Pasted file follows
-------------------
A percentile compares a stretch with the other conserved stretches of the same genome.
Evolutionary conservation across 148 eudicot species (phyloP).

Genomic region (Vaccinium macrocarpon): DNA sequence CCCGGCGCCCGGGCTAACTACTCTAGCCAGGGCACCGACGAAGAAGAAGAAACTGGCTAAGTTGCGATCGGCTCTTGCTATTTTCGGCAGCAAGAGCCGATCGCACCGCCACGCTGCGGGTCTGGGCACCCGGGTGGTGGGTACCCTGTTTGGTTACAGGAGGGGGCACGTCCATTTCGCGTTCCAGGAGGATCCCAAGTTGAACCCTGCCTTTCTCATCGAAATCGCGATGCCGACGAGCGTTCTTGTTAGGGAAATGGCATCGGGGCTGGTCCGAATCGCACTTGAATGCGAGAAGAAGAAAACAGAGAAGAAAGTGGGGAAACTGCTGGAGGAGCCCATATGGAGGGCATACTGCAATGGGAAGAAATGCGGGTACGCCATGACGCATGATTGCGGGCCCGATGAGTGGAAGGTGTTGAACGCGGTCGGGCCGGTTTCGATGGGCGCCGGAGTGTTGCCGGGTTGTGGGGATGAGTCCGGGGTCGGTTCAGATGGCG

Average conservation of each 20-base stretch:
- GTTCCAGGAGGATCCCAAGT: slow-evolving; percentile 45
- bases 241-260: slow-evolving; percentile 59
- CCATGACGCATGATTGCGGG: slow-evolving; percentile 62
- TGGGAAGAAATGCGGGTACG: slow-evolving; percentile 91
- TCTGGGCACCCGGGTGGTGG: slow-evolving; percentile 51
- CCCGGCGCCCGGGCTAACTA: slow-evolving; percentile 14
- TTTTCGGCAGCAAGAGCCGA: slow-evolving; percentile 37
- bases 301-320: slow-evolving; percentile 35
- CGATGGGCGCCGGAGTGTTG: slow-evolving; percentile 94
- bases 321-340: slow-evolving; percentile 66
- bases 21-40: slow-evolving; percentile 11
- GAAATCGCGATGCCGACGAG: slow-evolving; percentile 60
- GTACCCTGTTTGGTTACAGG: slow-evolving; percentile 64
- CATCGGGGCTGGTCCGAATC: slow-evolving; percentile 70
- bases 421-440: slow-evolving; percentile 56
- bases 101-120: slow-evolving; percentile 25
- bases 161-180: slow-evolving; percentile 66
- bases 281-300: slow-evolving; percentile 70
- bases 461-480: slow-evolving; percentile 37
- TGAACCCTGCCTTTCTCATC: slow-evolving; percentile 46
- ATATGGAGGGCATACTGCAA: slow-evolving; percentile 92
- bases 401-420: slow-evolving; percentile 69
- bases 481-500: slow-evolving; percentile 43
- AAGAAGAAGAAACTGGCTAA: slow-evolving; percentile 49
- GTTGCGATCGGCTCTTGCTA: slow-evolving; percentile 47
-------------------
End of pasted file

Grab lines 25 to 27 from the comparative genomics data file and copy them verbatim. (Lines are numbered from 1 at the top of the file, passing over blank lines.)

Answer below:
- ATATGGAGGGCATACTGCAA: slow-evolving; percentile 92
- bases 401-420: slow-evolving; percentile 69
- bases 481-500: slow-evolving; percentile 43